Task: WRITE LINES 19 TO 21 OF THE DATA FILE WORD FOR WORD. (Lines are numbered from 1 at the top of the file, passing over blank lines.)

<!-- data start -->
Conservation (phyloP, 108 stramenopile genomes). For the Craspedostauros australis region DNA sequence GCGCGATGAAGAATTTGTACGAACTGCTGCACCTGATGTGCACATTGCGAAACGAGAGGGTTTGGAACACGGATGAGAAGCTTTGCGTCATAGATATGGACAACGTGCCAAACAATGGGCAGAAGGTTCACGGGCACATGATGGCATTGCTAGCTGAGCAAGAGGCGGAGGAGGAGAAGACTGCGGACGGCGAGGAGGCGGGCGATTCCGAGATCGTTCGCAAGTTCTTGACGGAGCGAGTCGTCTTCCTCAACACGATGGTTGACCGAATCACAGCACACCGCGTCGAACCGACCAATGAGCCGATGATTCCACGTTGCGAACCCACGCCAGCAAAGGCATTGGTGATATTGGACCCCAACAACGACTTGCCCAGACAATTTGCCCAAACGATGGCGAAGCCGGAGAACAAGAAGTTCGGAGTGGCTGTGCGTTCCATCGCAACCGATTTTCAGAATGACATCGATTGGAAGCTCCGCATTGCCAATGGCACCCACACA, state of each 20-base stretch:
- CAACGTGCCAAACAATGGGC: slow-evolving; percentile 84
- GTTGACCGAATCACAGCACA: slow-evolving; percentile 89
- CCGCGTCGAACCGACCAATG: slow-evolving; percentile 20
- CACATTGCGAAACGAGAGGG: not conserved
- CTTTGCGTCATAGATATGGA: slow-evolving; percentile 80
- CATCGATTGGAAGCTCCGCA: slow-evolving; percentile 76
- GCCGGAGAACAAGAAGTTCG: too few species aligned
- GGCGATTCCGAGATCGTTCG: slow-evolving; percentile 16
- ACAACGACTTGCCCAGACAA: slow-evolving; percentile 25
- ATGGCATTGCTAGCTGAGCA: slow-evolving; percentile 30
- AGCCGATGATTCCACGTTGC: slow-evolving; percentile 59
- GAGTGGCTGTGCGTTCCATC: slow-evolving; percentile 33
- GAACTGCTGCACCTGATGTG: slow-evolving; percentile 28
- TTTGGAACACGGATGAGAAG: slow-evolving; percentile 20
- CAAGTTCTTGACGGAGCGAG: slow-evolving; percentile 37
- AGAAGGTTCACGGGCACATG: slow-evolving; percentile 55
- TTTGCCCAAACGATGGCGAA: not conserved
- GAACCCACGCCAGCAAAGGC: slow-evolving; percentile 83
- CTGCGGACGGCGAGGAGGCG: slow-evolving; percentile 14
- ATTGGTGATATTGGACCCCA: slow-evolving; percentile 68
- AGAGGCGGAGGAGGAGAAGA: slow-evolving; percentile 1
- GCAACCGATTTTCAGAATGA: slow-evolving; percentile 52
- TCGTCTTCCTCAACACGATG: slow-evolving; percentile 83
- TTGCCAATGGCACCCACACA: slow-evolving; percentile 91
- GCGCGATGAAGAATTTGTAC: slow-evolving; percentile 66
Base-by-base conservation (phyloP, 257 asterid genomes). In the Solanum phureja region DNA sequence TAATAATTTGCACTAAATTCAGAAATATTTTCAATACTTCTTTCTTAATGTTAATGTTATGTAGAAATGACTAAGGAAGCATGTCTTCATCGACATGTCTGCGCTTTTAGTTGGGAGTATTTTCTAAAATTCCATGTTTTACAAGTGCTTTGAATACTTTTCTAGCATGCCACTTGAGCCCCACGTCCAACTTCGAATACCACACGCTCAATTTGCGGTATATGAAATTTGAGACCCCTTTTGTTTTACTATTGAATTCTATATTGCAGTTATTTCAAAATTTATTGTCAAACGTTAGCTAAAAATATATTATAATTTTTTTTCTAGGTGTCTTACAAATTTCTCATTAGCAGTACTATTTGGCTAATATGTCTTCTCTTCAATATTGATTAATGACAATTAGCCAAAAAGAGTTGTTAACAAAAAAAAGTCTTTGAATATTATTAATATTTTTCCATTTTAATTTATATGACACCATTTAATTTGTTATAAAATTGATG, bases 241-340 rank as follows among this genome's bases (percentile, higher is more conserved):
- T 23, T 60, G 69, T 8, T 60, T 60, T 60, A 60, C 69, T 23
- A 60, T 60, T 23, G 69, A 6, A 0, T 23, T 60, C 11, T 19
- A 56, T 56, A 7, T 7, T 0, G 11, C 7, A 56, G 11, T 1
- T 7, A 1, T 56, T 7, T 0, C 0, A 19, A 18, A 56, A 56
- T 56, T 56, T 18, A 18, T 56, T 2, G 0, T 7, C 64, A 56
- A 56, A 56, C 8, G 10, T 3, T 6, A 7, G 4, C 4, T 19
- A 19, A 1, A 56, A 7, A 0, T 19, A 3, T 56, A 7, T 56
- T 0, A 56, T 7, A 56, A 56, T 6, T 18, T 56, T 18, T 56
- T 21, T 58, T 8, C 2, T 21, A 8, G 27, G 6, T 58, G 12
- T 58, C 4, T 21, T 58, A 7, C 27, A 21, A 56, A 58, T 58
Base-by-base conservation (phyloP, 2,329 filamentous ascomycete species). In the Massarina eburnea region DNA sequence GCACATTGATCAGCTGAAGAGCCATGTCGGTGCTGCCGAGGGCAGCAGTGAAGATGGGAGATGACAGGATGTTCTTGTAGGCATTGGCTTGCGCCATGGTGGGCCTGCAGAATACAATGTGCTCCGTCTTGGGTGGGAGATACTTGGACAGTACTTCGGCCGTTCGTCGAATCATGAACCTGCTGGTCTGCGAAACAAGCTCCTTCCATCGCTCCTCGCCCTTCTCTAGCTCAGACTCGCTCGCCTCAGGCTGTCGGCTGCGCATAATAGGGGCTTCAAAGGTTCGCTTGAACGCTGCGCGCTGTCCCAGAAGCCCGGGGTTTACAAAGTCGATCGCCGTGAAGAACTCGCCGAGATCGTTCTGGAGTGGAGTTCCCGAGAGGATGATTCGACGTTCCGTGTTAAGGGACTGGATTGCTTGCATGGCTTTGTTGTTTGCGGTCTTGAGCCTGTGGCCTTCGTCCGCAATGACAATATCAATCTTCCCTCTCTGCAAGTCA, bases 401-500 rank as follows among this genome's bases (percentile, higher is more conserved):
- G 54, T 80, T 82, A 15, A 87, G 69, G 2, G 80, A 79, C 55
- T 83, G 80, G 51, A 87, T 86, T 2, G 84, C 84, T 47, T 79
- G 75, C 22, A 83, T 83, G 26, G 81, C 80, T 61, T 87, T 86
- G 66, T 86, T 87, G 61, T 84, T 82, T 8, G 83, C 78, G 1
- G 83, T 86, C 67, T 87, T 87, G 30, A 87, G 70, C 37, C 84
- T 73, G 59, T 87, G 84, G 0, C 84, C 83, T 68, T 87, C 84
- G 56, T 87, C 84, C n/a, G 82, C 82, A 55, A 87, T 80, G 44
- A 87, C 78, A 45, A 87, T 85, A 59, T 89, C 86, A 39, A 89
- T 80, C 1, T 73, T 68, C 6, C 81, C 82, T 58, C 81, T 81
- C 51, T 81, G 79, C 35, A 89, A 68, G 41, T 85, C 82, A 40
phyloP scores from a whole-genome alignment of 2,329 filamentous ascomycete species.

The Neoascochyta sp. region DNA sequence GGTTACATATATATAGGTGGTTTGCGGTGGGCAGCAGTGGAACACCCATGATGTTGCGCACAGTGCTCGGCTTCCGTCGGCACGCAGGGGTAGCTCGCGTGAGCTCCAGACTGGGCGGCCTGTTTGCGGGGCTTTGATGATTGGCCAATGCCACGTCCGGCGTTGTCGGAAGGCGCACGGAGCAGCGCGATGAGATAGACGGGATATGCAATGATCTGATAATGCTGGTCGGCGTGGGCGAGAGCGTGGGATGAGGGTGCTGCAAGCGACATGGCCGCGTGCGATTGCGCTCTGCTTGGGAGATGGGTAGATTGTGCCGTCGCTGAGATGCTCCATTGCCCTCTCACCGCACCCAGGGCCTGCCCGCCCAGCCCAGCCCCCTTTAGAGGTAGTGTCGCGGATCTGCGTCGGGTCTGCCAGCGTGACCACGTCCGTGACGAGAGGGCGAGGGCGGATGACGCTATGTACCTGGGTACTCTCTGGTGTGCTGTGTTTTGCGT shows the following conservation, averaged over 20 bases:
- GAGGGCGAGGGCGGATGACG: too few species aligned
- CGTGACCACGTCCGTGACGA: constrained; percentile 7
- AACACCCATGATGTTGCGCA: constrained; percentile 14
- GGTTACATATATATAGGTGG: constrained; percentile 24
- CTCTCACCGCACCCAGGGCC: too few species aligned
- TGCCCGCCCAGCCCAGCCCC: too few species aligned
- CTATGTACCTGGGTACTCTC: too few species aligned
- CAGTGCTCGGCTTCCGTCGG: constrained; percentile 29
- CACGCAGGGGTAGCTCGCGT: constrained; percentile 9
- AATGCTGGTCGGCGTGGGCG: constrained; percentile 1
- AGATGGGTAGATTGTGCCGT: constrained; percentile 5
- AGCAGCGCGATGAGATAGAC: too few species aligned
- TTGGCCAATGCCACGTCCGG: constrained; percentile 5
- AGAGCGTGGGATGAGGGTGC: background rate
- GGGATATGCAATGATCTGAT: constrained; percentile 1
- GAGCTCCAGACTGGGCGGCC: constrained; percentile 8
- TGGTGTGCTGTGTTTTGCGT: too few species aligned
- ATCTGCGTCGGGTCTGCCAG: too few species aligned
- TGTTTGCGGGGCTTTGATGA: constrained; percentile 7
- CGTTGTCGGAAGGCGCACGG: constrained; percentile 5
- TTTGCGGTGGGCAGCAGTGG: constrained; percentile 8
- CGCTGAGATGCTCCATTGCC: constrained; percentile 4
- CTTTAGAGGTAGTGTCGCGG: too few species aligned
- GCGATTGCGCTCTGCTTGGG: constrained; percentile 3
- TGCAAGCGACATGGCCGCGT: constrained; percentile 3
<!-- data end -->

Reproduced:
- GAACCCACGCCAGCAAAGGC: slow-evolving; percentile 83
- CTGCGGACGGCGAGGAGGCG: slow-evolving; percentile 14
- ATTGGTGATATTGGACCCCA: slow-evolving; percentile 68